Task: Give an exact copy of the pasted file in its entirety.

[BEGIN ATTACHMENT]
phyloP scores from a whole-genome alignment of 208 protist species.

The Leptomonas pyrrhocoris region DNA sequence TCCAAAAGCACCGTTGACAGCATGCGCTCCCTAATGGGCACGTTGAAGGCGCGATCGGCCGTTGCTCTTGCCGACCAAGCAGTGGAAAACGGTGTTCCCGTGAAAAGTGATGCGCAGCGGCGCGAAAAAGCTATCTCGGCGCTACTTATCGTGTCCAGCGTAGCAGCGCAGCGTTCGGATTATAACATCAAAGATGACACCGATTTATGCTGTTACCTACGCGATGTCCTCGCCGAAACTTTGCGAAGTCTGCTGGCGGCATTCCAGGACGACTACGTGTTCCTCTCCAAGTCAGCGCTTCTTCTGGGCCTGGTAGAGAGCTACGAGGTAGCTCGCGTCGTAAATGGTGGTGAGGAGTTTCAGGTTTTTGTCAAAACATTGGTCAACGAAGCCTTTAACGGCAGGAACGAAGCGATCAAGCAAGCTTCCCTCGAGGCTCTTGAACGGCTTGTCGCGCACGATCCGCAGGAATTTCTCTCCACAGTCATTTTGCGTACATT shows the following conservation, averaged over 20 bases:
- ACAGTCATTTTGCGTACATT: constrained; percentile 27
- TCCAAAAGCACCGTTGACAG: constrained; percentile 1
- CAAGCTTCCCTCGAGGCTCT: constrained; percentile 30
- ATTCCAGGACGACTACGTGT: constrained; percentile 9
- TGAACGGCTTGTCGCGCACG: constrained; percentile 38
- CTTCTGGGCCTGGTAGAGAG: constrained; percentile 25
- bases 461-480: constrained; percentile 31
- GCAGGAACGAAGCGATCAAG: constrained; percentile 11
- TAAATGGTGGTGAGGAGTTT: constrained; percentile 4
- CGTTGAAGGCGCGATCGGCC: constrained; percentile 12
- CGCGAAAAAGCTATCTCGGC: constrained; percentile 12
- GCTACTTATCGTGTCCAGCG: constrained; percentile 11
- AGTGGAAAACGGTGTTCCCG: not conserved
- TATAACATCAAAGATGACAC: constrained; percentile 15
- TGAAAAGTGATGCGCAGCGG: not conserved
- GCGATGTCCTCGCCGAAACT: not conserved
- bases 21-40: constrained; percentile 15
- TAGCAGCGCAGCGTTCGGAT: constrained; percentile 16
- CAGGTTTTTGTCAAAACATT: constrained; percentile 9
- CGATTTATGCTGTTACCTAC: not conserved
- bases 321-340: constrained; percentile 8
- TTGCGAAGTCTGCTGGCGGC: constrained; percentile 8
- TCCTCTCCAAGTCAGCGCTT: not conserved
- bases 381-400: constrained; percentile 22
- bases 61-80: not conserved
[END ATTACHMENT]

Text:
phyloP scores from a whole-genome alignment of 208 protist species.

The Leptomonas pyrrhocoris region DNA sequence TCCAAAAGCACCGTTGACAGCATGCGCTCCCTAATGGGCACGTTGAAGGCGCGATCGGCCGTTGCTCTTGCCGACCAAGCAGTGGAAAACGGTGTTCCCGTGAAAAGTGATGCGCAGCGGCGCGAAAAAGCTATCTCGGCGCTACTTATCGTGTCCAGCGTAGCAGCGCAGCGTTCGGATTATAACATCAAAGATGACACCGATTTATGCTGTTACCTACGCGATGTCCTCGCCGAAACTTTGCGAAGTCTGCTGGCGGCATTCCAGGACGACTACGTGTTCCTCTCCAAGTCAGCGCTTCTTCTGGGCCTGGTAGAGAGCTACGAGGTAGCTCGCGTCGTAAATGGTGGTGAGGAGTTTCAGGTTTTTGTCAAAACATTGGTCAACGAAGCCTTTAACGGCAGGAACGAAGCGATCAAGCAAGCTTCCCTCGAGGCTCTTGAACGGCTTGTCGCGCACGATCCGCAGGAATTTCTCTCCACAGTCATTTTGCGTACATT shows the following conservation, averaged over 20 bases:
- ACAGTCATTTTGCGTACATT: constrained; percentile 27
- TCCAAAAGCACCGTTGACAG: constrained; percentile 1
- CAAGCTTCCCTCGAGGCTCT: constrained; percentile 30
- ATTCCAGGACGACTACGTGT: constrained; percentile 9
- TGAACGGCTTGTCGCGCACG: constrained; percentile 38
- CTTCTGGGCCTGGTAGAGAG: constrained; percentile 25
- bases 461-480: constrained; percentile 31
- GCAGGAACGAAGCGATCAAG: constrained; percentile 11
- TAAATGGTGGTGAGGAGTTT: constrained; percentile 4
- CGTTGAAGGCGCGATCGGCC: constrained; percentile 12
- CGCGAAAAAGCTATCTCGGC: constrained; percentile 12
- GCTACTTATCGTGTCCAGCG: constrained; percentile 11
- AGTGGAAAACGGTGTTCCCG: not conserved
- TATAACATCAAAGATGACAC: constrained; percentile 15
- TGAAAAGTGATGCGCAGCGG: not conserved
- GCGATGTCCTCGCCGAAACT: not conserved
- bases 21-40: constrained; percentile 15
- TAGCAGCGCAGCGTTCGGAT: constrained; percentile 16
- CAGGTTTTTGTCAAAACATT: constrained; percentile 9
- CGATTTATGCTGTTACCTAC: not conserved
- bases 321-340: constrained; percentile 8
- TTGCGAAGTCTGCTGGCGGC: constrained; percentile 8
- TCCTCTCCAAGTCAGCGCTT: not conserved
- bases 381-400: constrained; percentile 22
- bases 61-80: not conserved